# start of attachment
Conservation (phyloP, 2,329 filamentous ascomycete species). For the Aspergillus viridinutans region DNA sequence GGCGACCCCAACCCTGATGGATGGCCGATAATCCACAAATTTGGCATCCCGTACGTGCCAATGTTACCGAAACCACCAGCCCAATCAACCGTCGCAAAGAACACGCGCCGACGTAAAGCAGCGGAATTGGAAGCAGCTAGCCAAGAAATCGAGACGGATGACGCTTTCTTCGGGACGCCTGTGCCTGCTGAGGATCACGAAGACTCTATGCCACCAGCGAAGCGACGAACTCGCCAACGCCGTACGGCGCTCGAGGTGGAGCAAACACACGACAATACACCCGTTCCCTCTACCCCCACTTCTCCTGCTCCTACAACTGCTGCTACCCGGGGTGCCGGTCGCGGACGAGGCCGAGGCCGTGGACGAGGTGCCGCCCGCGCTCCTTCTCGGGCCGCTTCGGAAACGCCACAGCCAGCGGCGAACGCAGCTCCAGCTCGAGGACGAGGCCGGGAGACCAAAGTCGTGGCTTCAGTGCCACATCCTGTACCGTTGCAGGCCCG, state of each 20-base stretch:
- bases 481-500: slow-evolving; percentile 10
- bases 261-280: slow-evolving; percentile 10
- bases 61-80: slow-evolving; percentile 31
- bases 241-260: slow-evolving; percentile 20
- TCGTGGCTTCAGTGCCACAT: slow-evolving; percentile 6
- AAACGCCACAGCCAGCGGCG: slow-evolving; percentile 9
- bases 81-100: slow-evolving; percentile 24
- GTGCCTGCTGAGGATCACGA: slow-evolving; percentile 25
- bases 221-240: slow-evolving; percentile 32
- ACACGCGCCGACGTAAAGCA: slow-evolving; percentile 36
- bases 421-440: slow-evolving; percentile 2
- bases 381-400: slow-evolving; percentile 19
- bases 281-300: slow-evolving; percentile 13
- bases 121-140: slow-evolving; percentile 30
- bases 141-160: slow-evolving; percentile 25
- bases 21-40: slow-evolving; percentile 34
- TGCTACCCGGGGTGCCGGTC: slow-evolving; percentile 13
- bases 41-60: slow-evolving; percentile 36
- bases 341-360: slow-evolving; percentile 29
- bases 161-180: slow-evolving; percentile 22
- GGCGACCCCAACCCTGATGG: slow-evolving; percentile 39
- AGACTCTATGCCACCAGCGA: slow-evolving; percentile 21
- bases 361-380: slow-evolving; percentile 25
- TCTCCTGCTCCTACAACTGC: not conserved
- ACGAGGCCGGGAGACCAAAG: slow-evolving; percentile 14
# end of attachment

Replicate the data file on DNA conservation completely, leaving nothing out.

Conservation (phyloP, 2,329 filamentous ascomycete species). For the Aspergillus viridinutans region DNA sequence GGCGACCCCAACCCTGATGGATGGCCGATAATCCACAAATTTGGCATCCCGTACGTGCCAATGTTACCGAAACCACCAGCCCAATCAACCGTCGCAAAGAACACGCGCCGACGTAAAGCAGCGGAATTGGAAGCAGCTAGCCAAGAAATCGAGACGGATGACGCTTTCTTCGGGACGCCTGTGCCTGCTGAGGATCACGAAGACTCTATGCCACCAGCGAAGCGACGAACTCGCCAACGCCGTACGGCGCTCGAGGTGGAGCAAACACACGACAATACACCCGTTCCCTCTACCCCCACTTCTCCTGCTCCTACAACTGCTGCTACCCGGGGTGCCGGTCGCGGACGAGGCCGAGGCCGTGGACGAGGTGCCGCCCGCGCTCCTTCTCGGGCCGCTTCGGAAACGCCACAGCCAGCGGCGAACGCAGCTCCAGCTCGAGGACGAGGCCGGGAGACCAAAGTCGTGGCTTCAGTGCCACATCCTGTACCGTTGCAGGCCCG, state of each 20-base stretch:
- bases 481-500: slow-evolving; percentile 10
- bases 261-280: slow-evolving; percentile 10
- bases 61-80: slow-evolving; percentile 31
- bases 241-260: slow-evolving; percentile 20
- TCGTGGCTTCAGTGCCACAT: slow-evolving; percentile 6
- AAACGCCACAGCCAGCGGCG: slow-evolving; percentile 9
- bases 81-100: slow-evolving; percentile 24
- GTGCCTGCTGAGGATCACGA: slow-evolving; percentile 25
- bases 221-240: slow-evolving; percentile 32
- ACACGCGCCGACGTAAAGCA: slow-evolving; percentile 36
- bases 421-440: slow-evolving; percentile 2
- bases 381-400: slow-evolving; percentile 19
- bases 281-300: slow-evolving; percentile 13
- bases 121-140: slow-evolving; percentile 30
- bases 141-160: slow-evolving; percentile 25
- bases 21-40: slow-evolving; percentile 34
- TGCTACCCGGGGTGCCGGTC: slow-evolving; percentile 13
- bases 41-60: slow-evolving; percentile 36
- bases 341-360: slow-evolving; percentile 29
- bases 161-180: slow-evolving; percentile 22
- GGCGACCCCAACCCTGATGG: slow-evolving; percentile 39
- AGACTCTATGCCACCAGCGA: slow-evolving; percentile 21
- bases 361-380: slow-evolving; percentile 25
- TCTCCTGCTCCTACAACTGC: not conserved
- ACGAGGCCGGGAGACCAAAG: slow-evolving; percentile 14